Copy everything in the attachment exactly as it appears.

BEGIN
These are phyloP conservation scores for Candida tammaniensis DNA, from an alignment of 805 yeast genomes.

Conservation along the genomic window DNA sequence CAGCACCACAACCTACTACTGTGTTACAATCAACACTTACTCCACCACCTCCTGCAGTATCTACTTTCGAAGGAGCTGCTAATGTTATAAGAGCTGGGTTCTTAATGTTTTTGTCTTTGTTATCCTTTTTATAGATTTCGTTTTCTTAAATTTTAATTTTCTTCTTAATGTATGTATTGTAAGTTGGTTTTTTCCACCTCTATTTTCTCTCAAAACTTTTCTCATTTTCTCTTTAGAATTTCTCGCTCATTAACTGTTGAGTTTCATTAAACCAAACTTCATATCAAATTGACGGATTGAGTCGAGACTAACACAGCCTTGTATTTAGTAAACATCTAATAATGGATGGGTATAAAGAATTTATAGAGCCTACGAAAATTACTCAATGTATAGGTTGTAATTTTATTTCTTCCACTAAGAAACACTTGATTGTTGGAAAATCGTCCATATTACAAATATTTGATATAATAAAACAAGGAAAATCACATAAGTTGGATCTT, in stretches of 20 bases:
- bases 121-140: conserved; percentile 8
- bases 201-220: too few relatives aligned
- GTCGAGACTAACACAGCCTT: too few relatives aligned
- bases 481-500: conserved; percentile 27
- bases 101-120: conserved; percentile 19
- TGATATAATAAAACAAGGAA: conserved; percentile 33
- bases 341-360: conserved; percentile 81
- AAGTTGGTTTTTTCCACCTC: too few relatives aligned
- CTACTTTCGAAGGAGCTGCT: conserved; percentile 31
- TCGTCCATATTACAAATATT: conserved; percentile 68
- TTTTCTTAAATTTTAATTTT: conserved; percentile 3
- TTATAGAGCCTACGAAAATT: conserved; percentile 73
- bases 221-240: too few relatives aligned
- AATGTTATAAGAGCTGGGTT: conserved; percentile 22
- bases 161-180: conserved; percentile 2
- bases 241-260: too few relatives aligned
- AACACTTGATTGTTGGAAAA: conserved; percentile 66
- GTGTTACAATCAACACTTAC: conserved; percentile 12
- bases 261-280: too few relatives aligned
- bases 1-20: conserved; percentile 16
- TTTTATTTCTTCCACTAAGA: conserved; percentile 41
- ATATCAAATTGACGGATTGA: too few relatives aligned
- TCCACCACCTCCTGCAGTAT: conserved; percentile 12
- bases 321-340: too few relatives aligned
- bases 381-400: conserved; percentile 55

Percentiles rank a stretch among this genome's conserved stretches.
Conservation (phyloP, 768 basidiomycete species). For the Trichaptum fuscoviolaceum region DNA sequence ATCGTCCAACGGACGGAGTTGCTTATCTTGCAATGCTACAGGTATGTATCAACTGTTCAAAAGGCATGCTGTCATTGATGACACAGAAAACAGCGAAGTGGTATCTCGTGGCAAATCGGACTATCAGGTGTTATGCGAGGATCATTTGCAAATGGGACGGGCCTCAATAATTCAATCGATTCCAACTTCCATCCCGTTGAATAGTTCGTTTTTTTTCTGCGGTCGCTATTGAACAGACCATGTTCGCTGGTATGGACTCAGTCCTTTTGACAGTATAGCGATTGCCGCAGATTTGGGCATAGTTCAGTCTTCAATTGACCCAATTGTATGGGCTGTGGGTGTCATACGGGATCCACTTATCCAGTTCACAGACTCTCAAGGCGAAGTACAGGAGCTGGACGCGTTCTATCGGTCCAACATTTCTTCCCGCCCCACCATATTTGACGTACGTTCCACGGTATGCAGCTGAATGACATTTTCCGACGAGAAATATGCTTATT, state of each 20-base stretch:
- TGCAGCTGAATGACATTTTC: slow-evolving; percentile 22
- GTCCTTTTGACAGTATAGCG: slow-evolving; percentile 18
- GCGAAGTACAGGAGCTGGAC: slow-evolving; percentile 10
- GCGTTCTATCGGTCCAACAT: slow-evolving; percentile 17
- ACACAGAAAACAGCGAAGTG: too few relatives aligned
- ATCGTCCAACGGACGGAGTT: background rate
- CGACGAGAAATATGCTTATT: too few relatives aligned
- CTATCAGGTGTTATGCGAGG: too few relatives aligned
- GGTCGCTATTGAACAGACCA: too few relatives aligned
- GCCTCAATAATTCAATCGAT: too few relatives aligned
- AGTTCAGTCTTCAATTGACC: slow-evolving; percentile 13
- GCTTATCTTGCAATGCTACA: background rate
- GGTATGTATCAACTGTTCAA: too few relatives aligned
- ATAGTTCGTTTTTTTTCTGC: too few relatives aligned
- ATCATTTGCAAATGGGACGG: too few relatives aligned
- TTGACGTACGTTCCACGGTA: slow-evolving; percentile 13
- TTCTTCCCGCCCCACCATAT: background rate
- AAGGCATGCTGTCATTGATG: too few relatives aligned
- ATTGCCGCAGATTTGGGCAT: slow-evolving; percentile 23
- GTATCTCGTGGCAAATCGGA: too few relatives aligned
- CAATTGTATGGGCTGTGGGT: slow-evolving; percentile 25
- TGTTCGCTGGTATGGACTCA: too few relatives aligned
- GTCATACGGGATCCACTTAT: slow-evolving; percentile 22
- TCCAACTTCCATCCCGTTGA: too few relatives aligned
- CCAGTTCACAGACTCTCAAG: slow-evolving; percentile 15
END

These are phyloP conservation scores for Candida tammaniensis DNA, from an alignment of 805 yeast genomes.

Conservation along the genomic window DNA sequence CAGCACCACAACCTACTACTGTGTTACAATCAACACTTACTCCACCACCTCCTGCAGTATCTACTTTCGAAGGAGCTGCTAATGTTATAAGAGCTGGGTTCTTAATGTTTTTGTCTTTGTTATCCTTTTTATAGATTTCGTTTTCTTAAATTTTAATTTTCTTCTTAATGTATGTATTGTAAGTTGGTTTTTTCCACCTCTATTTTCTCTCAAAACTTTTCTCATTTTCTCTTTAGAATTTCTCGCTCATTAACTGTTGAGTTTCATTAAACCAAACTTCATATCAAATTGACGGATTGAGTCGAGACTAACACAGCCTTGTATTTAGTAAACATCTAATAATGGATGGGTATAAAGAATTTATAGAGCCTACGAAAATTACTCAATGTATAGGTTGTAATTTTATTTCTTCCACTAAGAAACACTTGATTGTTGGAAAATCGTCCATATTACAAATATTTGATATAATAAAACAAGGAAAATCACATAAGTTGGATCTT, in stretches of 20 bases:
- bases 121-140: conserved; percentile 8
- bases 201-220: too few relatives aligned
- GTCGAGACTAACACAGCCTT: too few relatives aligned
- bases 481-500: conserved; percentile 27
- bases 101-120: conserved; percentile 19
- TGATATAATAAAACAAGGAA: conserved; percentile 33
- bases 341-360: conserved; percentile 81
- AAGTTGGTTTTTTCCACCTC: too few relatives aligned
- CTACTTTCGAAGGAGCTGCT: conserved; percentile 31
- TCGTCCATATTACAAATATT: conserved; percentile 68
- TTTTCTTAAATTTTAATTTT: conserved; percentile 3
- TTATAGAGCCTACGAAAATT: conserved; percentile 73
- bases 221-240: too few relatives aligned
- AATGTTATAAGAGCTGGGTT: conserved; percentile 22
- bases 161-180: conserved; percentile 2
- bases 241-260: too few relatives aligned
- AACACTTGATTGTTGGAAAA: conserved; percentile 66
- GTGTTACAATCAACACTTAC: conserved; percentile 12
- bases 261-280: too few relatives aligned
- bases 1-20: conserved; percentile 16
- TTTTATTTCTTCCACTAAGA: conserved; percentile 41
- ATATCAAATTGACGGATTGA: too few relatives aligned
- TCCACCACCTCCTGCAGTAT: conserved; percentile 12
- bases 321-340: too few relatives aligned
- bases 381-400: conserved; percentile 55

Percentiles rank a stretch among this genome's conserved stretches.
Conservation (phyloP, 768 basidiomycete species). For the Trichaptum fuscoviolaceum region DNA sequence ATCGTCCAACGGACGGAGTTGCTTATCTTGCAATGCTACAGGTATGTATCAACTGTTCAAAAGGCATGCTGTCATTGATGACACAGAAAACAGCGAAGTGGTATCTCGTGGCAAATCGGACTATCAGGTGTTATGCGAGGATCATTTGCAAATGGGACGGGCCTCAATAATTCAATCGATTCCAACTTCCATCCCGTTGAATAGTTCGTTTTTTTTCTGCGGTCGCTATTGAACAGACCATGTTCGCTGGTATGGACTCAGTCCTTTTGACAGTATAGCGATTGCCGCAGATTTGGGCATAGTTCAGTCTTCAATTGACCCAATTGTATGGGCTGTGGGTGTCATACGGGATCCACTTATCCAGTTCACAGACTCTCAAGGCGAAGTACAGGAGCTGGACGCGTTCTATCGGTCCAACATTTCTTCCCGCCCCACCATATTTGACGTACGTTCCACGGTATGCAGCTGAATGACATTTTCCGACGAGAAATATGCTTATT, state of each 20-base stretch:
- TGCAGCTGAATGACATTTTC: slow-evolving; percentile 22
- GTCCTTTTGACAGTATAGCG: slow-evolving; percentile 18
- GCGAAGTACAGGAGCTGGAC: slow-evolving; percentile 10
- GCGTTCTATCGGTCCAACAT: slow-evolving; percentile 17
- ACACAGAAAACAGCGAAGTG: too few relatives aligned
- ATCGTCCAACGGACGGAGTT: background rate
- CGACGAGAAATATGCTTATT: too few relatives aligned
- CTATCAGGTGTTATGCGAGG: too few relatives aligned
- GGTCGCTATTGAACAGACCA: too few relatives aligned
- GCCTCAATAATTCAATCGAT: too few relatives aligned
- AGTTCAGTCTTCAATTGACC: slow-evolving; percentile 13
- GCTTATCTTGCAATGCTACA: background rate
- GGTATGTATCAACTGTTCAA: too few relatives aligned
- ATAGTTCGTTTTTTTTCTGC: too few relatives aligned
- ATCATTTGCAAATGGGACGG: too few relatives aligned
- TTGACGTACGTTCCACGGTA: slow-evolving; percentile 13
- TTCTTCCCGCCCCACCATAT: background rate
- AAGGCATGCTGTCATTGATG: too few relatives aligned
- ATTGCCGCAGATTTGGGCAT: slow-evolving; percentile 23
- GTATCTCGTGGCAAATCGGA: too few relatives aligned
- CAATTGTATGGGCTGTGGGT: slow-evolving; percentile 25
- TGTTCGCTGGTATGGACTCA: too few relatives aligned
- GTCATACGGGATCCACTTAT: slow-evolving; percentile 22
- TCCAACTTCCATCCCGTTGA: too few relatives aligned
- CCAGTTCACAGACTCTCAAG: slow-evolving; percentile 15